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Posts tagged ‘indian food’

D’Artagnan Poussin with Garam Masala

Welcome guest blogger Cherie Scott, who made the improbable journey from her birth place in India to a small town in Maine (with stops in Vancouver and New York City), where she now writes her aptly-named blog Mumbai to Maine. There she reconnects with her Indian-Portuguese roots through family recipes and nostalgic anecdotes – it’s a culinary journey across cultures and the Atlantic.

Garam masala is a common spice blend in Indian cuisine, like the blend herbes de Provence in French cuisine. It varies by region and family, but often contains black and white peppercorns, cloves, cinnamon, nutmeg, black and green cardamom pods, bay leaf, cumin, fennel, coriander, chili and even rose petals. Because it is so personalized, and often made fresh when needed, you will find that there is no single recipe for this mix. In Hindi, the word “garam” means warm, and “masala” means spice mix.  Following Ayurveda, the ancient healing system of India, the spices in garam masala should awaken all six senses, bring them into balance and inspire warmth in the belly. We think this recipe will do just that.

Garam Masala Poussin

Indian food cooked by Cherie Scott using D'Artagnan food

Cherie Scott’s garam masala poussins.

Ingredients

4 poussins
4 tablespoons of butter
3 teaspoons turmeric
1 teaspoon red chilli powder
2 teaspoons paprika
3 teaspoons of garam masala

Preparation

Pre-heat the oven to 425 degrees on convection.
Rinse the poussins gently under cold water.
Use a kitchen paper towel and gently pat them dry inside out.
Salt lightly.
Melt the butter in the microwave for 40 seconds, or gently in a small pot on low heat.
In the warm butter, add the turmeric, chili powder, paprika and garam masala. Let sit in the butter and infuse it gently.
Brush the birds with the spiced butter and make sure to brush the insides.
Place in a heavy bottomed pan in the oven for 30 minutes, uncovered.

 

Indian food cooked by Cherie Scott using D'Artagnan food

Infusing the butter with spices.

Indian food cooked by Cherie Scott using D'Artagnan food

Brush the poussins with the spicy butter.

Indian food cooked by Cherie Scott using D'Artagnan food

Massage the butter and spices all over – inside and out.

Indian food cooked by Cherie Scott using D'Artagnan food

Roasted poussins.

Meanwhile prepare the…

Chorizo Rice Stuffing

Indian food cooked by Cherie Scott using D'Artagnan food

Chorizo and basmati rice.

Ingredients

1 cup of basmati rice
1 package D’Artagnan chorizo, chopped into small chunks
4 tablespoons of ghee or clarified butter (EVOO is a fine replacement)
1 small Spanish or yellow onion
2 cloves of garlic minced
1 brown cardamom- semi-crushed to release flavor but not pods
8 black Malabar peppercorns- whole
1 large Turkish bay leaf
10 threads of saffron
1 3/4 cup of chicken stock

Preparation

Soak the rice in cold water for 15 minutes, drain well and set aside.
Use a heavy-bottomed round cocotte or Dutch oven.
Sauté the onions in the ghee or olive oil for 5 minutes on medium heat, do not burn.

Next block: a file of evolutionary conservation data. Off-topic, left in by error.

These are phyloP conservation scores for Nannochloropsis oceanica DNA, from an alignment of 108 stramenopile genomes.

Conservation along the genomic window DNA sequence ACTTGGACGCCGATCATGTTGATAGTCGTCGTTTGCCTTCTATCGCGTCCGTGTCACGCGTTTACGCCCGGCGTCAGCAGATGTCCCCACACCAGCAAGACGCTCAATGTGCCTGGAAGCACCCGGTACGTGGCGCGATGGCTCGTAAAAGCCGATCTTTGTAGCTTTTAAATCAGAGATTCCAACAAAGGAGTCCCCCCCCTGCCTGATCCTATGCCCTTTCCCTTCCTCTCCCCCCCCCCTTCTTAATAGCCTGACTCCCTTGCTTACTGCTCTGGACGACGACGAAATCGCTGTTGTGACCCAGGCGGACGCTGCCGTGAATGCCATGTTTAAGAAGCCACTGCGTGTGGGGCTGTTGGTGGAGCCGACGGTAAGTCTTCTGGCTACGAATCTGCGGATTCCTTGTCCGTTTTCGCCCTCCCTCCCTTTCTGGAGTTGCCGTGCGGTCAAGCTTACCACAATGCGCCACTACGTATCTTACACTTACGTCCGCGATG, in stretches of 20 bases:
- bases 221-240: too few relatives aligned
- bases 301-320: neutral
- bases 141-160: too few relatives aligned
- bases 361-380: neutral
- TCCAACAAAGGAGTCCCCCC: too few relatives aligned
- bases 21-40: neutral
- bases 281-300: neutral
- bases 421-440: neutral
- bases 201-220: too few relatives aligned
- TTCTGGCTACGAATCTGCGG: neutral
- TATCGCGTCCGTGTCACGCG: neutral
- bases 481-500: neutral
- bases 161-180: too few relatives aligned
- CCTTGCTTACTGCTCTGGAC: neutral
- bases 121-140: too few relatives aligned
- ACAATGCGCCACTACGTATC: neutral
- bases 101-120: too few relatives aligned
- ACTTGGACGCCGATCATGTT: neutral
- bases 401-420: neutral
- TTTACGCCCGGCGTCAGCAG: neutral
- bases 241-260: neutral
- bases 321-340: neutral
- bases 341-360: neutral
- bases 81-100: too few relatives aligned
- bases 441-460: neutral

Add the minced garlic and stir frequently.
Add the chopped chorizo and sauté for 5 minutes until the chorizo releases it spices.
Add the cardamom and large bay leaf, peppercorns and stir for 2 minutes mixing well with the chorizo.
Add the rice and sauté with the mixture for 30 seconds.
Add the chicken stock and saffron and stir well.
Bring to a boil on high heat and then cover and lower to a simmer for 15 minutes.

Indian food cooked by Cherie Scott using D'Artagnan food

Chopped chorizo.

Indian food cooked by Cherie Scott using D'Artagnan food

Fragrant spices in the basmati rice.

IMG_8423

Fluffy finished rice.

Serve this exotic rice with the spiced up poussins or alternately, allow the pilaf to cool first and then stuff the poussins before roasting in the oven. Either way, your palette is in for a treat!

Fiery Goa Pork Vindaloo

Cherie Scott 2Welcome guest blogger Cherie Scott, who made the improbable journey from her birth place in India to a small town in Maine (with stops in Vancouver and New York City), where she now writes her aptly-named blog Mumbai to Maine. There she reconnects with her Indian-Portuguese roots through family recipes and nostalgic anecdotes – it’s a culinary journey across cultures and the Atlantic.

I was only 6 when I tried my first pork vindaloo. I will never forget that first bite: the tart but tender pork made my mouth pucker as my eyes widened in pleasant surprise. It was truly the first culinary roller coaster ride in my mouth. I had to have more!

As a little girl, I thought of vindaloo as a grown-up dish. The flavors were intense. I never questioned what went in it to make it so delicious. I just ate multiple helpings of it as my mother recalls. But over the years, I’ve developed a curiosity about its origins and what gave this signature Indo-Portuguese dish a special spot in my mother’s culinary repertoire.

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Duckspotting @ Junoon NYC

Duckspotting is finding, snapping & sending in pics of tasty dishes, from your favorite restaurants, made with D’Artagnan ingredients! We sell to restaurants all over the country & love to see what creative chefs are doing with our products. Keep sending them in!

 

Where: Junoon, NYC

When: Dinner Service

What: Chef Vikas Khanna’s Telicherry Duck Breast

Who: sent by Gabi C.

How: Junoon is at 27 West 24th Street, New York, NY 10010 |  for reservations, call 212-490-2100

Junoon was recently awarded a coveted Michelin Star! Make your reservations now!!!

Dining out & spot some fabulous dishes made with D’Artagnan ingredients? Snap a pic & email with the details to alishah@dartagnan.com We’ll give you & the restaurant a shout out!